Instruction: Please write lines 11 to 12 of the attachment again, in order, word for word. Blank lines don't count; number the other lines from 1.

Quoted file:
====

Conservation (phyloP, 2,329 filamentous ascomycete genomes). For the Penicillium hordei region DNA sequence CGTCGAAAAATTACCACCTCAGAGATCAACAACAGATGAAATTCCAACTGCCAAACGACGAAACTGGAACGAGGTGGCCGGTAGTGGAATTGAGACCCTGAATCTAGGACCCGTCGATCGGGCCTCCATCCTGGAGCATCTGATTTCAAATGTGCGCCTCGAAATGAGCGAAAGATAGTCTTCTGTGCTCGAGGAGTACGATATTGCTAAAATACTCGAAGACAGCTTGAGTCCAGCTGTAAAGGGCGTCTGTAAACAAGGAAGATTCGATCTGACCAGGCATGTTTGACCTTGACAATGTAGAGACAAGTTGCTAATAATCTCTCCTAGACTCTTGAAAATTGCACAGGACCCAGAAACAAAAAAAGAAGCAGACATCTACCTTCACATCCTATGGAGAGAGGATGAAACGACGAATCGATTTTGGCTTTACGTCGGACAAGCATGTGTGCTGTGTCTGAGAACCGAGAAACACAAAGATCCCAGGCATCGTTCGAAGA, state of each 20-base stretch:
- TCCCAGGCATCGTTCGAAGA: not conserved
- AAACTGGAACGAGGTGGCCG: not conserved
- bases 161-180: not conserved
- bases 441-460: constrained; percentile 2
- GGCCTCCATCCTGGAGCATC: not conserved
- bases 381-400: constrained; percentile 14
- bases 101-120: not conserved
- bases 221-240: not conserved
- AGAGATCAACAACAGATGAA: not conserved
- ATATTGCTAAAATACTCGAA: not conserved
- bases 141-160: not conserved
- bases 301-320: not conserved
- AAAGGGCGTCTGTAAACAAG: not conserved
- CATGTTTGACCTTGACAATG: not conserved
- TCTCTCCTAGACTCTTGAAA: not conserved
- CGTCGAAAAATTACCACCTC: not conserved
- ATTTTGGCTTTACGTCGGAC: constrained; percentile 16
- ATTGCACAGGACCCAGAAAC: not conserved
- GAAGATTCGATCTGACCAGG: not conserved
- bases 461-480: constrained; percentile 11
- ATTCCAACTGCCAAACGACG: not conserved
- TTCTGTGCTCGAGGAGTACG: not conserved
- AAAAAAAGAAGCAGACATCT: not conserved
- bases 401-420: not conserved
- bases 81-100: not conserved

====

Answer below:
- ATATTGCTAAAATACTCGAA: not conserved
- bases 141-160: not conserved